Tracie Powell


Caption

How ‘Washington Watch with Roland Martin’ succeeds

Roland Martin is always multitasking. He is a syndicated columnist, author, CNN contributor, and senior analyst with “The Tom Joyner Morning Show,” all in addition to his role as host and managing editor of the only Sunday morning talk show geared to black Americans.

The juggling appears to be paying off. Ratings for his Sunday news program, TV One’s “Washington Watch with Roland Martin” are up 35 percent and pacing 27 percent ahead of last season, according to Nielsen figures cited in a network press release.

CNN’s loss is TV One’s gain

Martin signed a development deal with CNN to create a weekend show, but the network nixed it in May 2009, Martin told me during a recent visit. In 2011, MSNBC announced it would launch its own daily news program led by the Rev. Al Sharpton, a move that several black journalists blasted. Read more

Tools:
0 Comments

New website helps viewers see how news is skewed

With 60 percent of Americans saying they do not trust mainstream media to fully, accurately or fairly report the news, Colleen Bradford Krantz launched skewednewstutor.com, a project that she hopes will help the public identify why a news story seems biased.

Still in its early stages, the project launched last week and targets high school, middle school and college students, Bradford Krantz told Poynter by phone.

“Teachers have told us that these are the groups who are really bad at critical news viewing,” she said. “But it’s not just limited to young viewers. A lot of people think that most journalists are out to slant news.”

The site focuses on video for now. “That’s what young people are using more and more,” Bradford Krantz said.

The project compares three versions of a news story: One neutral news report followed by two deliberately slanted versions. One of the two slanted versions uses pop-up balloons to show how seemingly unimportant changes — in background music, in how a source is identified — can affect the message. Read more

Tools:
0 Comments

Romney charges journalists to cover tonight’s party, Obama gives journalists free access

Journalists covering Mitt Romney’s election night party will have to pay for the privilege.

During national conventions, campaigns typically charge news organizations for use of electricity and Internet access, but instituting what is essentially a cover charge just for journalists to be admitted into the parties is a new move, reports Robert Rizzuto for MassLive.com.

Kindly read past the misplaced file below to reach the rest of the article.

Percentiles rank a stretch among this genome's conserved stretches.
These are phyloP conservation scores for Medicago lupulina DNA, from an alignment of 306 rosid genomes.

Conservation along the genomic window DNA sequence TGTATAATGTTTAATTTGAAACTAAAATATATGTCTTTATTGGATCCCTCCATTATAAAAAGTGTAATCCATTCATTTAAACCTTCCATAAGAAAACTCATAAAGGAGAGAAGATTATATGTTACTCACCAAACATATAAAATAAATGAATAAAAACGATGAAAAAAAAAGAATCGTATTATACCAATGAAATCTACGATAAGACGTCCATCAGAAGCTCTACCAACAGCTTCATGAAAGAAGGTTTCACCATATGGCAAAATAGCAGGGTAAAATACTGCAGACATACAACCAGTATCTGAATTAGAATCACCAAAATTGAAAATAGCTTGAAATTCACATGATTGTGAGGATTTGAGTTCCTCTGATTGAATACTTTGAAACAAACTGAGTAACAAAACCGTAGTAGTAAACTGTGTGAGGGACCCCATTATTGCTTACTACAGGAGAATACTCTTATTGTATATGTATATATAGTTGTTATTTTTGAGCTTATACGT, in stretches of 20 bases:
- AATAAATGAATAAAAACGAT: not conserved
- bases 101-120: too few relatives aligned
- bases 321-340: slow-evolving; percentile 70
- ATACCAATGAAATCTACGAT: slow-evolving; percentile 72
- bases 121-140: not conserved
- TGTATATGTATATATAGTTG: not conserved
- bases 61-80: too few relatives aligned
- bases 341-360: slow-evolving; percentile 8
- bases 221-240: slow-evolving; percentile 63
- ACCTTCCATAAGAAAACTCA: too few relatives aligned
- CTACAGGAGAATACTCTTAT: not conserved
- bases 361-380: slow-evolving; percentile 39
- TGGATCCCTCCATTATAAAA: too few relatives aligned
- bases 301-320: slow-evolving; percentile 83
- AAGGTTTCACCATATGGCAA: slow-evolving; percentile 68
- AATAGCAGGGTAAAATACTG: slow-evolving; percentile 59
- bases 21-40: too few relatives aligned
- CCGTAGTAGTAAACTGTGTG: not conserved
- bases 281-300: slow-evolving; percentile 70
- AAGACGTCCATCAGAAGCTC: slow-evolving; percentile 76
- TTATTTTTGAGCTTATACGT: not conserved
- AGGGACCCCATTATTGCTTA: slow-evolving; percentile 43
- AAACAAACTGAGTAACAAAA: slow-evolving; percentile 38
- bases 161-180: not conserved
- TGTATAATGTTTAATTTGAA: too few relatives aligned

Romney will hold his election night party at the Boston Convention and Exhibition Center.

The Romney campaign cover charge appears to be hitting student journalists particularly hard, but is also likely to shut-out independent bloggers and smaller news organizations. Read more

Tools:
1 Comment

Why Black Enterprise was given an exclusive interview with Mitt Romney

Republican presidential nominee Mitt Romney did not reach out to black media until August when senior campaign adviser Tara Wall called and offered Black Enterprise an exclusive interview with the candidate. The interview made Black Enterprise the only black media outlet that Romney spoke with on the record, said April D. Ryan, White House Correspondent and Washington Bureau Chief for American Urban Radio Networks.

Oprah Winfrey interviewed Romney. And he spoke off-the-record to several members of the black press. But he broke promises, including to Ryan, that he would later speak with them on-the-record, she said. Read more

Tools:
5 Comments

SC jail stops publishing mug shots

The StateFox 5 AtlantaWLTX
The Richland County Jail in South Carolina has stopped publishing mug shot arrest photos after learning that a website was posting the photos and then charging $400 to have the images removed.

Some of those having to pay the hefty fee were clients of Seth Rose, a Richland County Councilman and local defense attorney.

“I just think there are ethical concerns,” Rose told WLTX in Columbia, South Carolina. “I think this should be against the law.” Read more

Tools:
1 Comment
smiley

As 4 stations cancel his show, is Tavis Smiley’s advocacy journalism too political for public radio?

One week after Tavis Smiley was yanked off the air by Chicago Public Media for being too much of an advocate, the veteran broadcaster slammed President Barack Obama in a New York Times story published over the weekend.

“Tragically, it seems the president feels boxed in by his blackness. It has, at times, been painful to watch this particular president’s calibrated, cautious and sometimes callous treatment of his most loyal constituency,” Smiley told Jodi Kantor of the Times by email. “African Americans will have lost ground in the Obama era.”